Canadians are “Angry Birds” when it comes to climate change, shows a survey the United Nations calls the largest ever taken on the issue.
The mammoth survey, which drew respondents through the use of popular online games, ranked Canada seventh out of 50 countries in its perception of how important the problem is — and tops in the gap between men and women on the issue.
“Canada was at the top end of the group of countries we surveyed in terms of the recognition of the climate emergency,” said Steve Fisher, an Oxford University sociologist who helped run the survey on behalf of the United Nations Development Program.
The novel survey found respondents through games such as Angry Birds and Dragon City. As people played the games, a questionnaire would pop up instead of an ad.
Project director Cassie Flynn, who is with the UN program, said the idea came to her while riding the subway in New York.
“Every single person was on their phone,” she said. “I started looking over people’s shoulders and the huge majority was playing games. I thought, ‘How do we tap into that?’”
Two years, 1.2 million responses (in 17 languages) and a great deal of innovative statistical thinking later came the People’s Climate Vote. It is an attempt, said Flynn, to gauge the public’s sense of urgency on climate change and how people feel about different policies.
“The decisions (on climate) are going to affect every single person on the planet. What we wanted to do is to bring public opinion into that policy-making.”
As the federal Liberal government advances on its ambitious climate program, it seems Canadians are more concerned about the issue than most.
Three-quarters of those surveyed agreed that climate change is an emergency compared with the global average of 64 per cent.
That belief topped out at 83 per cent for respondents under 18. But, at 72 per cent, it wasn’t much weaker among those over 60.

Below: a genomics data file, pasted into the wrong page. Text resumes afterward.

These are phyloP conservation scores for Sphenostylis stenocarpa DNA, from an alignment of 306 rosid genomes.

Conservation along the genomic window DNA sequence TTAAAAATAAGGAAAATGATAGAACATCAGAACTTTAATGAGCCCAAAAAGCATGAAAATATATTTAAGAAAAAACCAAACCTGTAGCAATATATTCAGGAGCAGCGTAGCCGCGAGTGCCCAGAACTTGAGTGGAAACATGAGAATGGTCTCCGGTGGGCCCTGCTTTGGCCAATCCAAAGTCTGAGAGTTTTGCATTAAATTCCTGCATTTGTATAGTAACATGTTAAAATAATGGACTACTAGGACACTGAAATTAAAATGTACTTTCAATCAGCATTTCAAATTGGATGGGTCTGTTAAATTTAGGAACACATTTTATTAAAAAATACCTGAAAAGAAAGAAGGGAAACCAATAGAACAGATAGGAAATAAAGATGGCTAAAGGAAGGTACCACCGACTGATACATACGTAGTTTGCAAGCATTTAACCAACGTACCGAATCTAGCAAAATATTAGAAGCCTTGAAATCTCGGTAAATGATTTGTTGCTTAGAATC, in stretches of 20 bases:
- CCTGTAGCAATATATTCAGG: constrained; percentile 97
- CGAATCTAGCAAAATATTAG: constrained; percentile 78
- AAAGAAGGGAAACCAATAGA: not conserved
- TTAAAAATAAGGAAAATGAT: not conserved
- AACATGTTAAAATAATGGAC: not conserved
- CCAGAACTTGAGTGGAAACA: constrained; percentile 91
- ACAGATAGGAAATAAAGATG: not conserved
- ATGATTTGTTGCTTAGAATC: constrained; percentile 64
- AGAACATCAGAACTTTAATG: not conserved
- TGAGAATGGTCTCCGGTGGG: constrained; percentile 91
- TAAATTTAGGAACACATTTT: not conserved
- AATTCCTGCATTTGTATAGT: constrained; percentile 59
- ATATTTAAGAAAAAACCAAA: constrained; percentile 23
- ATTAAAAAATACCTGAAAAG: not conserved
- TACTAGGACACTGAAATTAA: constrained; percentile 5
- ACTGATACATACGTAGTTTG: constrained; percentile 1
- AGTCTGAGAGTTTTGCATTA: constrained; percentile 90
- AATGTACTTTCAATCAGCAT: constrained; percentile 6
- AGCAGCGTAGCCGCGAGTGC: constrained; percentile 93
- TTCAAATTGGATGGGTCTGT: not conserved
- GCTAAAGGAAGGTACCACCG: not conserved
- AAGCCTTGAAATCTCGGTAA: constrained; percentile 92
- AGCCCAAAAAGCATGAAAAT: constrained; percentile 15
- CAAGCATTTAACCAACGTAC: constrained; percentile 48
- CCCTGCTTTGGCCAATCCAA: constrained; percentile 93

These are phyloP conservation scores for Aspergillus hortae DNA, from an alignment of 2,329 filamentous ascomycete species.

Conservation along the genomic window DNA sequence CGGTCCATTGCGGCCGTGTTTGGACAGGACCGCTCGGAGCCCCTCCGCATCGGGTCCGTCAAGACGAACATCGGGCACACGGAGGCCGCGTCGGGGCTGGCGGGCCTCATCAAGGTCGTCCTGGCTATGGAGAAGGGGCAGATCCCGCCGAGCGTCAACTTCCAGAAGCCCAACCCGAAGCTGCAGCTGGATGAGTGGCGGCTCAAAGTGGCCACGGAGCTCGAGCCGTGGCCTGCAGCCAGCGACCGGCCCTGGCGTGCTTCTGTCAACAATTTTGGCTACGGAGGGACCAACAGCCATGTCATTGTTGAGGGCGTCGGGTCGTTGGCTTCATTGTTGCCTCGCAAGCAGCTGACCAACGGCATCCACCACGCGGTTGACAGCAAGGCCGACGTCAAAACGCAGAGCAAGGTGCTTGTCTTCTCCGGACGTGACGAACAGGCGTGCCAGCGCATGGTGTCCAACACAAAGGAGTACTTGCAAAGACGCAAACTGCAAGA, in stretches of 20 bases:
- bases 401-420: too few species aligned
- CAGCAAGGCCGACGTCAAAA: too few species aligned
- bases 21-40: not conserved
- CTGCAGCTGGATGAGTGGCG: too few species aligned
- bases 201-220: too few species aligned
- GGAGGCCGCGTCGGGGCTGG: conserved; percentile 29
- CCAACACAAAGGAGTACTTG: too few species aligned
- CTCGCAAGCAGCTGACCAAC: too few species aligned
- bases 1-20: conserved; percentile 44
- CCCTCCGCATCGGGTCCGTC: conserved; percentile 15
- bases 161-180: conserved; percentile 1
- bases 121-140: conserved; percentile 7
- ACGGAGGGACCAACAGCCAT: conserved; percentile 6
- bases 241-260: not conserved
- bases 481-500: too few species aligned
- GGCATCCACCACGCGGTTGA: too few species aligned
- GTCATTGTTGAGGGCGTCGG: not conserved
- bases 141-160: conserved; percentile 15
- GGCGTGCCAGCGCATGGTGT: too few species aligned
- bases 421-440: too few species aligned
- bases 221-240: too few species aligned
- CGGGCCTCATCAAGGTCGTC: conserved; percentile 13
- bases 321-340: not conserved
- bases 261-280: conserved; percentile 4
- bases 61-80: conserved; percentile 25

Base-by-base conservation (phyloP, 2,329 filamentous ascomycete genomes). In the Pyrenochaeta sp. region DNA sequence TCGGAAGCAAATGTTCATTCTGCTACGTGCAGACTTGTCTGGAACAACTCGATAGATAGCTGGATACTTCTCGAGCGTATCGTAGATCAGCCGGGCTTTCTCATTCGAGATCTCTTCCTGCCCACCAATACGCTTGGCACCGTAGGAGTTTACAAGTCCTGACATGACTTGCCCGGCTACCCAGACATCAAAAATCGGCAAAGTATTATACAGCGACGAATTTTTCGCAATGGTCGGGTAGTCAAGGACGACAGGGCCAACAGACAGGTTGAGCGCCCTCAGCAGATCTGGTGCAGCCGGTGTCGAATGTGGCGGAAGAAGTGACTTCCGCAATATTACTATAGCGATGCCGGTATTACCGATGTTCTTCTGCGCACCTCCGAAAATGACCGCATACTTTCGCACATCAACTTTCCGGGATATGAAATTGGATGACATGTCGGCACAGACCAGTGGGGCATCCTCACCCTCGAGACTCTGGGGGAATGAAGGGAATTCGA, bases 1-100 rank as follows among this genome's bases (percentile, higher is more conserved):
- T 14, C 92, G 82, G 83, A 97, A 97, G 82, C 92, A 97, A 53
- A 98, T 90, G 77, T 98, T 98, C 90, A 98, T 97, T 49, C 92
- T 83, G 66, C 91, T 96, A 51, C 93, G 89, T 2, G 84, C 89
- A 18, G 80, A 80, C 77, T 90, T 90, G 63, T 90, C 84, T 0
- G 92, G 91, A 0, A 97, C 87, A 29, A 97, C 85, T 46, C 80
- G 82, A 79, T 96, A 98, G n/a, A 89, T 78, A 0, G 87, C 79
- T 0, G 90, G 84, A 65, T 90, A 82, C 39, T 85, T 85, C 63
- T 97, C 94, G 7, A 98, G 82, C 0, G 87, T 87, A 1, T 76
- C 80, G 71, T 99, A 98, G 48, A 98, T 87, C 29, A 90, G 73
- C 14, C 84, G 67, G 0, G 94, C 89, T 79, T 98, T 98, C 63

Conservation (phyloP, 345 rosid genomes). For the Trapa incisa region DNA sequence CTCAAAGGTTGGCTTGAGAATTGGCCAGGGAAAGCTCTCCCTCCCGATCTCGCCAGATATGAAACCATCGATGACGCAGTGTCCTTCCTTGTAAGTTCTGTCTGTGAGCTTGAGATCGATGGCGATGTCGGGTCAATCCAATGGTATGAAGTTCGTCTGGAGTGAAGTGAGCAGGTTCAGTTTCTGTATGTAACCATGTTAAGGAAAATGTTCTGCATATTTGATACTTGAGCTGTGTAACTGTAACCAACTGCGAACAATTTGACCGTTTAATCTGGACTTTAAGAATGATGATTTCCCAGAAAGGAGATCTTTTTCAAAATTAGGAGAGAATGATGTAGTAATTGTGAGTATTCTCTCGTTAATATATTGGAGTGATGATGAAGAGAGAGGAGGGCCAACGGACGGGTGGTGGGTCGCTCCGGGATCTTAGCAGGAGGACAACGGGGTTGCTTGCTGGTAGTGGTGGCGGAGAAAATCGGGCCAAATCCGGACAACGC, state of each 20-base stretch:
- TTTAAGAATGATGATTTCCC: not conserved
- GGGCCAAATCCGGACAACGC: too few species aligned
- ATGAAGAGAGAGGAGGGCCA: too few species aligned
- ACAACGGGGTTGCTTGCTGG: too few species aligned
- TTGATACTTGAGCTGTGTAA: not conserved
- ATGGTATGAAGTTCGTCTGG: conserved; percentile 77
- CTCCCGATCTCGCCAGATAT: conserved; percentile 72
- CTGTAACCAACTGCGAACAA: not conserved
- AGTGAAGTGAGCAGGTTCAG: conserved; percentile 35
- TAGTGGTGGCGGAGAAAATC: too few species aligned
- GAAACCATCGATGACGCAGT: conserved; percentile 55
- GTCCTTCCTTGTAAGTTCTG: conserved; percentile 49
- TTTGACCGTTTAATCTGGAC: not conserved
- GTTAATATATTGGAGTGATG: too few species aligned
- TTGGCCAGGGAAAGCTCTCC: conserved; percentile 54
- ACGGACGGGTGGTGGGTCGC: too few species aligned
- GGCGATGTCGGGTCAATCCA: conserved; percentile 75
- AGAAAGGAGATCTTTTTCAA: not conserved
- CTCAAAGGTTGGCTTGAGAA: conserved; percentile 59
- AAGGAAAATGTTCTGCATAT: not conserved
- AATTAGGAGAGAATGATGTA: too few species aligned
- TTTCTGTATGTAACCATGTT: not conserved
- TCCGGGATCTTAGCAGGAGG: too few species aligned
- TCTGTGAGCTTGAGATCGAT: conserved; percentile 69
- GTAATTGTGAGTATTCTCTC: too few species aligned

The survey also found that Canadians who believed climate change is an emergency believed it strongly. Three-quarters said action should be urgent and on many fronts.
They really liked solutions based in conservation. Support for nature-based climate policies was higher in Canada at 79 per cent than in any other countries with high carbon emissions from land use.
They also wanted polluters to pay. Some 69 per cent favoured policies that regulate company behaviour. Only the United Kingdom, at 72 per cent, registered stronger among high-income countries.
And, at 81 and 80 per cent respectively, respondents in the U.K. and Canada were virtually tied at the top in support of ocean and waterway protection.
Canada also had the largest gap between men and women in their assessment of the importance of climate change. Canadian women and girls surveyed were 12 per cent more likely to rate it an emergency than men and boys. Globally, there wasn’t much difference.
Fisher, who researches political attitudes and behaviour, said climate change is a more partisan issue in Canada, the United States and Australia than elsewhere on the globe.
“It is related to partisanship in those countries,” he said. “Women are much more likely to vote for the more climate-conscious left parties.”
Fisher said the use of cellphone games gave researchers access to groups that are hard for pollsters to reach, such as young people.
“It was kind of new to do the fieldwork in this way,” he said. “It reached an awful lot of people.”
Each respondent was asked to complete the survey only once. The team used 4,000 different games, some popular with children, some with older people.
Still, the sample skewed young. The statisticians had to adjust the sample to ensure all groups were given appropriate weight.
The survey is considered accurate to within two percentage points, 19 times out of 20.
Bob Weber, The Canadian Press
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